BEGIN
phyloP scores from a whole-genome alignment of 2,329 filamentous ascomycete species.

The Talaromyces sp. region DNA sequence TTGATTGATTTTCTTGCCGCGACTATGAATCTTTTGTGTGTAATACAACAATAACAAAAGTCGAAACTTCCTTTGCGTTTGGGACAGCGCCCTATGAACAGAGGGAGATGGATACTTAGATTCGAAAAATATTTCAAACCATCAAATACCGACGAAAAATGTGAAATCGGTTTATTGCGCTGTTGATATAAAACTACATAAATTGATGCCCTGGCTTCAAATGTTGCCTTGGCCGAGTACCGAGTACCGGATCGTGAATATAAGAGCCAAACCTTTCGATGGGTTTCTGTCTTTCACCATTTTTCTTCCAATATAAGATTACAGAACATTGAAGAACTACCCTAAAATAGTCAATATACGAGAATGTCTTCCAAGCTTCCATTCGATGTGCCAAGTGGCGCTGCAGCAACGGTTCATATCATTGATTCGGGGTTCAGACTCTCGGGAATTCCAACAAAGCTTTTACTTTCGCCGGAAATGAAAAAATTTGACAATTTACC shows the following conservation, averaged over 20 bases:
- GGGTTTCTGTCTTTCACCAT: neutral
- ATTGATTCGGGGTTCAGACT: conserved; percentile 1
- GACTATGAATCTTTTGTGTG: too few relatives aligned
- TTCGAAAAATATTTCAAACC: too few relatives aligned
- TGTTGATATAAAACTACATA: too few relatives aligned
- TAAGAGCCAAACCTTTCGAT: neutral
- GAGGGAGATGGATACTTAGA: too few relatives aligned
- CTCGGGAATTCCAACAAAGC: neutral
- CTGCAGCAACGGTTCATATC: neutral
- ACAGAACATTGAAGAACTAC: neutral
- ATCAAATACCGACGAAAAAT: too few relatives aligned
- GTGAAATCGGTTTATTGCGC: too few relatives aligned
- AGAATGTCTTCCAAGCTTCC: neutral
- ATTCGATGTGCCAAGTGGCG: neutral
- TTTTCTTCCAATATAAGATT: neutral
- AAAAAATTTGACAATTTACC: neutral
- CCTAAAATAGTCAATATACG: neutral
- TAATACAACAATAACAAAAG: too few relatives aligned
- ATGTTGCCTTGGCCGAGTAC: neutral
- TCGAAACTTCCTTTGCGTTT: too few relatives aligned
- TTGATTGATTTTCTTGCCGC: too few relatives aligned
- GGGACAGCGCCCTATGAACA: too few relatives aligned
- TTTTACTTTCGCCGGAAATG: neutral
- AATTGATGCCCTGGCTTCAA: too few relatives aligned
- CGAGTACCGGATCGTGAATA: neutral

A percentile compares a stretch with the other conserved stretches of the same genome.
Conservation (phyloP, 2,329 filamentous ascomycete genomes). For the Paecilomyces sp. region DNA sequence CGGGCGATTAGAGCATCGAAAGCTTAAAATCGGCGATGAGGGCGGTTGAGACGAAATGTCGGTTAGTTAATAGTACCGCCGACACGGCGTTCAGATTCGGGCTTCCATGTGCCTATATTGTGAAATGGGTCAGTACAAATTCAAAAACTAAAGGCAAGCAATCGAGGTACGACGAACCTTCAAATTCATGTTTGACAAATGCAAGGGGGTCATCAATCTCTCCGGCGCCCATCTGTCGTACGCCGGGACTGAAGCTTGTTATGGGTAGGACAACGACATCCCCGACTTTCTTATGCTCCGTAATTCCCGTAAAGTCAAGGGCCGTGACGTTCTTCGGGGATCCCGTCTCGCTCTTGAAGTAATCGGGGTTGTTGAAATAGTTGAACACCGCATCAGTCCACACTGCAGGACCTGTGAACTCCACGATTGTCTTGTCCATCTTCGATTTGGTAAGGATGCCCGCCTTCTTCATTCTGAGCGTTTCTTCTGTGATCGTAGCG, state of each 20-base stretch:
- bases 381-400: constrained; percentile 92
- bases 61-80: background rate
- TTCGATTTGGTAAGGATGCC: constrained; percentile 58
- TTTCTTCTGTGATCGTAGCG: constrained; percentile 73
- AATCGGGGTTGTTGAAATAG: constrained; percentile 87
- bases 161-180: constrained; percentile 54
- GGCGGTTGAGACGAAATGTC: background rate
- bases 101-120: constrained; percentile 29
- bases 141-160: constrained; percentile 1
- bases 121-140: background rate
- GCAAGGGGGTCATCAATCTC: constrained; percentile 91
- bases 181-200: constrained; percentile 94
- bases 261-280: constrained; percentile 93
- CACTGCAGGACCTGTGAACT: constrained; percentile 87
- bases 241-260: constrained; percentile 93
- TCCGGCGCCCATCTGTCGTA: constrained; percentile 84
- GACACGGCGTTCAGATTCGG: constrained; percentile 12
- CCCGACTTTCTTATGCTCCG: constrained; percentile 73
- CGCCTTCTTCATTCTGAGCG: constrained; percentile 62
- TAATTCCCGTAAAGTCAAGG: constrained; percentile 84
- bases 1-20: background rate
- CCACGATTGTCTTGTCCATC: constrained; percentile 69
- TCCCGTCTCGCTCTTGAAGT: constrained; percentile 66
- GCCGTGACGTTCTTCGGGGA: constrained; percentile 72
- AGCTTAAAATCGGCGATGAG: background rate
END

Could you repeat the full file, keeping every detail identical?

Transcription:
phyloP scores from a whole-genome alignment of 2,329 filamentous ascomycete species.

The Talaromyces sp. region DNA sequence TTGATTGATTTTCTTGCCGCGACTATGAATCTTTTGTGTGTAATACAACAATAACAAAAGTCGAAACTTCCTTTGCGTTTGGGACAGCGCCCTATGAACAGAGGGAGATGGATACTTAGATTCGAAAAATATTTCAAACCATCAAATACCGACGAAAAATGTGAAATCGGTTTATTGCGCTGTTGATATAAAACTACATAAATTGATGCCCTGGCTTCAAATGTTGCCTTGGCCGAGTACCGAGTACCGGATCGTGAATATAAGAGCCAAACCTTTCGATGGGTTTCTGTCTTTCACCATTTTTCTTCCAATATAAGATTACAGAACATTGAAGAACTACCCTAAAATAGTCAATATACGAGAATGTCTTCCAAGCTTCCATTCGATGTGCCAAGTGGCGCTGCAGCAACGGTTCATATCATTGATTCGGGGTTCAGACTCTCGGGAATTCCAACAAAGCTTTTACTTTCGCCGGAAATGAAAAAATTTGACAATTTACC shows the following conservation, averaged over 20 bases:
- GGGTTTCTGTCTTTCACCAT: neutral
- ATTGATTCGGGGTTCAGACT: conserved; percentile 1
- GACTATGAATCTTTTGTGTG: too few relatives aligned
- TTCGAAAAATATTTCAAACC: too few relatives aligned
- TGTTGATATAAAACTACATA: too few relatives aligned
- TAAGAGCCAAACCTTTCGAT: neutral
- GAGGGAGATGGATACTTAGA: too few relatives aligned
- CTCGGGAATTCCAACAAAGC: neutral
- CTGCAGCAACGGTTCATATC: neutral
- ACAGAACATTGAAGAACTAC: neutral
- ATCAAATACCGACGAAAAAT: too few relatives aligned
- GTGAAATCGGTTTATTGCGC: too few relatives aligned
- AGAATGTCTTCCAAGCTTCC: neutral
- ATTCGATGTGCCAAGTGGCG: neutral
- TTTTCTTCCAATATAAGATT: neutral
- AAAAAATTTGACAATTTACC: neutral
- CCTAAAATAGTCAATATACG: neutral
- TAATACAACAATAACAAAAG: too few relatives aligned
- ATGTTGCCTTGGCCGAGTAC: neutral
- TCGAAACTTCCTTTGCGTTT: too few relatives aligned
- TTGATTGATTTTCTTGCCGC: too few relatives aligned
- GGGACAGCGCCCTATGAACA: too few relatives aligned
- TTTTACTTTCGCCGGAAATG: neutral
- AATTGATGCCCTGGCTTCAA: too few relatives aligned
- CGAGTACCGGATCGTGAATA: neutral

A percentile compares a stretch with the other conserved stretches of the same genome.
Conservation (phyloP, 2,329 filamentous ascomycete genomes). For the Paecilomyces sp. region DNA sequence CGGGCGATTAGAGCATCGAAAGCTTAAAATCGGCGATGAGGGCGGTTGAGACGAAATGTCGGTTAGTTAATAGTACCGCCGACACGGCGTTCAGATTCGGGCTTCCATGTGCCTATATTGTGAAATGGGTCAGTACAAATTCAAAAACTAAAGGCAAGCAATCGAGGTACGACGAACCTTCAAATTCATGTTTGACAAATGCAAGGGGGTCATCAATCTCTCCGGCGCCCATCTGTCGTACGCCGGGACTGAAGCTTGTTATGGGTAGGACAACGACATCCCCGACTTTCTTATGCTCCGTAATTCCCGTAAAGTCAAGGGCCGTGACGTTCTTCGGGGATCCCGTCTCGCTCTTGAAGTAATCGGGGTTGTTGAAATAGTTGAACACCGCATCAGTCCACACTGCAGGACCTGTGAACTCCACGATTGTCTTGTCCATCTTCGATTTGGTAAGGATGCCCGCCTTCTTCATTCTGAGCGTTTCTTCTGTGATCGTAGCG, state of each 20-base stretch:
- bases 381-400: constrained; percentile 92
- bases 61-80: background rate
- TTCGATTTGGTAAGGATGCC: constrained; percentile 58
- TTTCTTCTGTGATCGTAGCG: constrained; percentile 73
- AATCGGGGTTGTTGAAATAG: constrained; percentile 87
- bases 161-180: constrained; percentile 54
- GGCGGTTGAGACGAAATGTC: background rate
- bases 101-120: constrained; percentile 29
- bases 141-160: constrained; percentile 1
- bases 121-140: background rate
- GCAAGGGGGTCATCAATCTC: constrained; percentile 91
- bases 181-200: constrained; percentile 94
- bases 261-280: constrained; percentile 93
- CACTGCAGGACCTGTGAACT: constrained; percentile 87
- bases 241-260: constrained; percentile 93
- TCCGGCGCCCATCTGTCGTA: constrained; percentile 84
- GACACGGCGTTCAGATTCGG: constrained; percentile 12
- CCCGACTTTCTTATGCTCCG: constrained; percentile 73
- CGCCTTCTTCATTCTGAGCG: constrained; percentile 62
- TAATTCCCGTAAAGTCAAGG: constrained; percentile 84
- bases 1-20: background rate
- CCACGATTGTCTTGTCCATC: constrained; percentile 69
- TCCCGTCTCGCTCTTGAAGT: constrained; percentile 66
- GCCGTGACGTTCTTCGGGGA: constrained; percentile 72
- AGCTTAAAATCGGCGATGAG: background rate